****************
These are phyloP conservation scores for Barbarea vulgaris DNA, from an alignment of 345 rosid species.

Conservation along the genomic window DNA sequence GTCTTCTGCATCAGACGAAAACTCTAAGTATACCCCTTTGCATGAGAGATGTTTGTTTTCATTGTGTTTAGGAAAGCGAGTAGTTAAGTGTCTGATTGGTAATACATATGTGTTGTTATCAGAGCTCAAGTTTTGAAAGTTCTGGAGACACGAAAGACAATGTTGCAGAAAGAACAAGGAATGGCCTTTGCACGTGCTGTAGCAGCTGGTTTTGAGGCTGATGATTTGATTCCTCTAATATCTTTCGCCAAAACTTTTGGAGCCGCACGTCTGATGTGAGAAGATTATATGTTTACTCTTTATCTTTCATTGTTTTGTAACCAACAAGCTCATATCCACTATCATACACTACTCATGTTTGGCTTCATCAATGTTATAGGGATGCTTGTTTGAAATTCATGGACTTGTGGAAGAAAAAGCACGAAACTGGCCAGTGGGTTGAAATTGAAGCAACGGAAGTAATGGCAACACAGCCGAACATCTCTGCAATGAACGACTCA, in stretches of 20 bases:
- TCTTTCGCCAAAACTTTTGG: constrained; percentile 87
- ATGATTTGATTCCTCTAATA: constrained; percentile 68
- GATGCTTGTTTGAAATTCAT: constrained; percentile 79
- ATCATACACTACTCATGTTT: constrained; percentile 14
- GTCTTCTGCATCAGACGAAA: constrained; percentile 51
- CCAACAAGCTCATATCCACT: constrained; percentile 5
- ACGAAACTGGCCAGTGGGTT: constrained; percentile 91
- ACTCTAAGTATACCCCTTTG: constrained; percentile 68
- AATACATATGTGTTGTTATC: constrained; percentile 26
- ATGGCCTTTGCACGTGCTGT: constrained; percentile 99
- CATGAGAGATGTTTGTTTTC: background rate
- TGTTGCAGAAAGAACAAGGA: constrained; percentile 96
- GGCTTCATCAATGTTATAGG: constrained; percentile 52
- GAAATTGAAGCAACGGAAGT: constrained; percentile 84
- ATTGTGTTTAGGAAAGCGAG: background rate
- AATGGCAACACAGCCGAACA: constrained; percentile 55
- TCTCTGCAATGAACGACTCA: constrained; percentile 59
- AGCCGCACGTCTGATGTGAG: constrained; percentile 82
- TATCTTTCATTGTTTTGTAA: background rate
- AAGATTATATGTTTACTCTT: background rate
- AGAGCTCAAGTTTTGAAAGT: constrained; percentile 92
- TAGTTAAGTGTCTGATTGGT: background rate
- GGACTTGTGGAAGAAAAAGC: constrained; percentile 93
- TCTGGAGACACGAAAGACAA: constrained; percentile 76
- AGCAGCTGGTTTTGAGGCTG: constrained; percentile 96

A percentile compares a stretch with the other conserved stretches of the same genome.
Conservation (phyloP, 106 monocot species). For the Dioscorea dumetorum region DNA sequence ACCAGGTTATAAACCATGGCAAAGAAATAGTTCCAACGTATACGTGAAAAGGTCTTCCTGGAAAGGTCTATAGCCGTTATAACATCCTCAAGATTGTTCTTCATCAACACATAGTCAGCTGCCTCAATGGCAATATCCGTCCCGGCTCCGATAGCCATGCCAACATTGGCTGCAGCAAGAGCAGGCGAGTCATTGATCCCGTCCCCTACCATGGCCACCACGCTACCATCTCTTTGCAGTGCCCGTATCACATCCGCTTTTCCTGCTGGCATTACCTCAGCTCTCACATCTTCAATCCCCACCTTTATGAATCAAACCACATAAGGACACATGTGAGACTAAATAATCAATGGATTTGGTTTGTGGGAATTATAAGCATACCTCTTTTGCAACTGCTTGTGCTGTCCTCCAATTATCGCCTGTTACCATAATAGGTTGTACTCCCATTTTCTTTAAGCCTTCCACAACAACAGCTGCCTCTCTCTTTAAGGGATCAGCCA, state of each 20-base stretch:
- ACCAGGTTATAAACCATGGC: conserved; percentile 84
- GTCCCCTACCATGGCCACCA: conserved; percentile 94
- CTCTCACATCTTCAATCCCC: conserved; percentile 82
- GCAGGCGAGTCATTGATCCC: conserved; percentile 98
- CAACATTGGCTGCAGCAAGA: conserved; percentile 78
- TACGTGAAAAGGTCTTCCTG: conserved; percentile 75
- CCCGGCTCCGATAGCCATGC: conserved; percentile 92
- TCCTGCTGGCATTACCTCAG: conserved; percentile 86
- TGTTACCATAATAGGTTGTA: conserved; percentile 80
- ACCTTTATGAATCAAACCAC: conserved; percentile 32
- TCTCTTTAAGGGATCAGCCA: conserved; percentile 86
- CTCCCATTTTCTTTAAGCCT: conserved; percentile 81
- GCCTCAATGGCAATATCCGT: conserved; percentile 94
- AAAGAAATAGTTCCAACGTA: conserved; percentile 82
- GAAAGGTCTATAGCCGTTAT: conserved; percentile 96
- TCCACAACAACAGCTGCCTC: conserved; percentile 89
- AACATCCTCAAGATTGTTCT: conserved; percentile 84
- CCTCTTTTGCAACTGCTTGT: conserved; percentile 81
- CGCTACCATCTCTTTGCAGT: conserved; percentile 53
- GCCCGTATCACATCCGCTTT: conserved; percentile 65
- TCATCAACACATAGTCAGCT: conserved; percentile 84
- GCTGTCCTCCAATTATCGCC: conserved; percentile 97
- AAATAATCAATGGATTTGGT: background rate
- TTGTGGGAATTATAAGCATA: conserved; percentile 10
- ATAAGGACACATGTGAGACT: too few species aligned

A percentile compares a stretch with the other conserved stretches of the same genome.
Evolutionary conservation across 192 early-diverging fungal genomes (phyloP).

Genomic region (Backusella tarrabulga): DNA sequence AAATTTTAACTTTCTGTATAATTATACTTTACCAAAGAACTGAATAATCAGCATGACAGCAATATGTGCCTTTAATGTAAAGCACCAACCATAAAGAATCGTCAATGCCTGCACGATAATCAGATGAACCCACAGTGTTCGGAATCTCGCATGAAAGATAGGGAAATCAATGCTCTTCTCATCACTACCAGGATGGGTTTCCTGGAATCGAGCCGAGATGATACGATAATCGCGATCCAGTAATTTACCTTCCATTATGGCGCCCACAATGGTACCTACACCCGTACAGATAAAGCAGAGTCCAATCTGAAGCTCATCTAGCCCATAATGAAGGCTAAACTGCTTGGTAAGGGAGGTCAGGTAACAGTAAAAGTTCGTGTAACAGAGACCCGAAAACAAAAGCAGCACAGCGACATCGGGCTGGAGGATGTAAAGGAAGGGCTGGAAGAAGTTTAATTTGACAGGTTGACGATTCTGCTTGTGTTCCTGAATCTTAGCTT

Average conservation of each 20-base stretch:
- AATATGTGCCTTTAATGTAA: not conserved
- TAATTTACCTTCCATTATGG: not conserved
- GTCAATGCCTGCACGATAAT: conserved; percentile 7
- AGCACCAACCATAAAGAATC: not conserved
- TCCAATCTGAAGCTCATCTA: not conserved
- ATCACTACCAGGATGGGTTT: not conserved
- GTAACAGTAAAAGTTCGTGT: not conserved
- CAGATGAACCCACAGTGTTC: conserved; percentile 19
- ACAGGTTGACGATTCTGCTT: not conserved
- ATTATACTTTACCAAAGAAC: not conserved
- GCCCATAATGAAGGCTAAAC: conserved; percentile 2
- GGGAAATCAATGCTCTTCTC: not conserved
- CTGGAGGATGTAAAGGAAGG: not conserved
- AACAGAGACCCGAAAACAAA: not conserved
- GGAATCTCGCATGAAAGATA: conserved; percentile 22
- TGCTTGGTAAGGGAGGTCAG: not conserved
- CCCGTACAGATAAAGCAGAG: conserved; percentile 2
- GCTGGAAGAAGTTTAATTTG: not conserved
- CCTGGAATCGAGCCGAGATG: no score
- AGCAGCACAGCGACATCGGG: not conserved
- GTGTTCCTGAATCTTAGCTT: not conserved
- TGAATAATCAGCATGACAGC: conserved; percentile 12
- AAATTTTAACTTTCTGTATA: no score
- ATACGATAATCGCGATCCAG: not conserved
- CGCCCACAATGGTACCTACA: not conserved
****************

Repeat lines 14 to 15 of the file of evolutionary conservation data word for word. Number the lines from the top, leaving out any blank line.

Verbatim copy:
- TGTTGCAGAAAGAACAAGGA: constrained; percentile 96
- GGCTTCATCAATGTTATAGG: constrained; percentile 52